Thinking about safety

  • Published
  • By Maj. Gen. Loren M. Reno
  • Commander, Oklahoma City Air Logistics Center
I have been thinking a lot about safety recently...I hope you have, too. Safety is part of my daily cross-check for the Oklahoma City Air Logistics Center.
   The OC-ALC recently started a "Safety Heroes" program. These heroes are employees who identify and help us correct deficiencies and processes in the workplace that could lead to mishaps. These safety conscious employees are all around us.
   I encourage peers and supervisors alike to nominate these individuals to the Safety office...they will take it from there (full details are available on the OC-ALC Safety Web site).
   I am eager to recognize those who help us avoid mishaps...please help me to identify and recognize their efforts properly.
   While reviewing our performance metrics recently, I noted a continuing positive trend in the quality of our production output in aircraft, engines, and commodities.
   This is noteworthy. I sense a culture of doing things by the book -- every time. We need this same culture in the area of safety in order to improve the way we think about doing our work and living our lives.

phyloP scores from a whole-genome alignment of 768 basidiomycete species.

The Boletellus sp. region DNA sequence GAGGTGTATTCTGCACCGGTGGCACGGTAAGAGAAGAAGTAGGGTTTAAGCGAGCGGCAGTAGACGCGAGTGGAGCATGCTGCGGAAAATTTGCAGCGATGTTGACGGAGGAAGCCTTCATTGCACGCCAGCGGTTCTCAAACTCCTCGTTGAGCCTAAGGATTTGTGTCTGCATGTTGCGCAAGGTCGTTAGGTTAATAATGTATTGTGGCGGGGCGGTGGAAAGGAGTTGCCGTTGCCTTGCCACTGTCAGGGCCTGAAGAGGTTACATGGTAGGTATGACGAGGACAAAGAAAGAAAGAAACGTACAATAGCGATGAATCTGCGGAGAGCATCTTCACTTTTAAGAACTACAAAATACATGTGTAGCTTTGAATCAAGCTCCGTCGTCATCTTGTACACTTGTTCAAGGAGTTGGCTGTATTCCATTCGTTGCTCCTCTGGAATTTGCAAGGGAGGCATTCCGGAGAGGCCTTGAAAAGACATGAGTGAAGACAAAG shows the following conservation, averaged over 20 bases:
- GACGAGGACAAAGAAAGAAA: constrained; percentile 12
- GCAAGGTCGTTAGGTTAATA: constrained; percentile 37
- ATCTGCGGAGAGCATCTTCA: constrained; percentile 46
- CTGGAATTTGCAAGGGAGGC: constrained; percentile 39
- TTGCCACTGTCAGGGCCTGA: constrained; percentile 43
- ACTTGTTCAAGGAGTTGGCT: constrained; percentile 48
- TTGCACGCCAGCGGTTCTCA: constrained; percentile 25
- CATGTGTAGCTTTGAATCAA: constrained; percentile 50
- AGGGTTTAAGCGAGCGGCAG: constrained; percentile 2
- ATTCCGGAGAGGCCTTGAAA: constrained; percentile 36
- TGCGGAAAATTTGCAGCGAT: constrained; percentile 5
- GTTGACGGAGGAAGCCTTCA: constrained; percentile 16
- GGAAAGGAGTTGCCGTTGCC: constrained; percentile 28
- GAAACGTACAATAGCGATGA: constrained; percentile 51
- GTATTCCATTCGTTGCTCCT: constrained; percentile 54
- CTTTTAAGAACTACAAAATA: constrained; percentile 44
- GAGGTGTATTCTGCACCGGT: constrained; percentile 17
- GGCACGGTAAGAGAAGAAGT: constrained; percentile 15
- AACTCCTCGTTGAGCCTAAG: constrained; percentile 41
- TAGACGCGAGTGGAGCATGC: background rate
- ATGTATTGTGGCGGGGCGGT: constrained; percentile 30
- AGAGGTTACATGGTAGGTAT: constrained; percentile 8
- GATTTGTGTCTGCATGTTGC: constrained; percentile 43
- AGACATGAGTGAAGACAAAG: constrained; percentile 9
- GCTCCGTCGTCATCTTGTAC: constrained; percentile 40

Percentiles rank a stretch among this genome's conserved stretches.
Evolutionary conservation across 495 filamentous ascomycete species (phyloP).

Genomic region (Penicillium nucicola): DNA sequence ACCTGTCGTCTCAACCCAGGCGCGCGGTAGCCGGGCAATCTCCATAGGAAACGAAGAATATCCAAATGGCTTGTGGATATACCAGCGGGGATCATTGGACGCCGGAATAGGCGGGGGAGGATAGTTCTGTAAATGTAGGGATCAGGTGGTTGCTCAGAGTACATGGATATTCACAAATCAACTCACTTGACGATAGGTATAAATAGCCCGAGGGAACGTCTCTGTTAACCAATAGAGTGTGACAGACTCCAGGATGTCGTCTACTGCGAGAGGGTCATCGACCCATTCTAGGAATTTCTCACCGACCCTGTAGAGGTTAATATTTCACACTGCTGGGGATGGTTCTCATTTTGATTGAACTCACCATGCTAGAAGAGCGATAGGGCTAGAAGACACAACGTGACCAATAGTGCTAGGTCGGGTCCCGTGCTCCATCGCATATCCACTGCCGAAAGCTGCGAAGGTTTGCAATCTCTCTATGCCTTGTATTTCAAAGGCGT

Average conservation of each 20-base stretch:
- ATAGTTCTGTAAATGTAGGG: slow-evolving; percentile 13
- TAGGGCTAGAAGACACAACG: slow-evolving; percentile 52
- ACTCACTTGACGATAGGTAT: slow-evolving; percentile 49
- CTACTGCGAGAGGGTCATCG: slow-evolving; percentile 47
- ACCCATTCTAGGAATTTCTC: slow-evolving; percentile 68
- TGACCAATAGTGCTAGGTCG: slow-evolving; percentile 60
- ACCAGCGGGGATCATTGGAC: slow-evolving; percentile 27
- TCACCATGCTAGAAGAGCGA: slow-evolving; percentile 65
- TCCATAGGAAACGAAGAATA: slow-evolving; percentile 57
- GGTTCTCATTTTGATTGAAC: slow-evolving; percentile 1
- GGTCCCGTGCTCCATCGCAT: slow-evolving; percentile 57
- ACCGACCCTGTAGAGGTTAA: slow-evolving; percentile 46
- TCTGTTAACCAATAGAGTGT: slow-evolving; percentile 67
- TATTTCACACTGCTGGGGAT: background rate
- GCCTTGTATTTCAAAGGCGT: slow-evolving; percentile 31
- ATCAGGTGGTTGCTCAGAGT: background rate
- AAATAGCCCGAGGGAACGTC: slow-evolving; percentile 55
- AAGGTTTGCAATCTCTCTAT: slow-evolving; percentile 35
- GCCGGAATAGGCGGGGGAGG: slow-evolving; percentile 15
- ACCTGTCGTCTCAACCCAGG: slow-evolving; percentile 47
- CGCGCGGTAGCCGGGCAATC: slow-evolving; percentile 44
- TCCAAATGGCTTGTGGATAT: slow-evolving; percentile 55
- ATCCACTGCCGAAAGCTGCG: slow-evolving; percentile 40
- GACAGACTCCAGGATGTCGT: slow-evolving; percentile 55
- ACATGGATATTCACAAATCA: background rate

Have you thought about the question, "Why do mishaps occur"? There are lots of reasons, and most of them are easily avoidable. Here are three leading causes of mishaps at Tinker: 
   A willingness to accept imprudent risk - Have you ever "cut a corner" or ignored a posted rule? Our technical orders and other written guidance we use daily have been written in the blood of those who came before us. We must follow them explicitly, every time, to avoid previous mishaps.
   I never expect anyone to do an unsafe act in order to meet production schedules. Things like driving while talking on a cell phone are known hazards...and wrong. 
   A belief that past acceptance of unnecessary risk makes us more immune to its dangers - Have you ever heard the phrase "We've always done it that way"? If we have always done a dangerous task with no regard for safety, the task remains unsafe no matter how much experience we have doing it.
   We must end the unsafe practices wherever we find them. 
    A lack of courage to speak up when we should - Have you ever decided not to speak up about something you knew was wrong? Mustering the courage to ask a coworker to wear his or her personal protective equipment could mean the difference between a "near miss" and a disabling injury...or worse. Every injury at Tinker inflicts unnecessary pain and suffering on our employees and their families, increases our workload and lessens our capability to support the warfighter.
   While I am sure many of you can add to this list, the bottom line is that each of you is the most familiar person with the hazards in your work area. Let's all put that knowledge to use and mitigate the hazards to make Tinker a safer place. Together we will make it "better."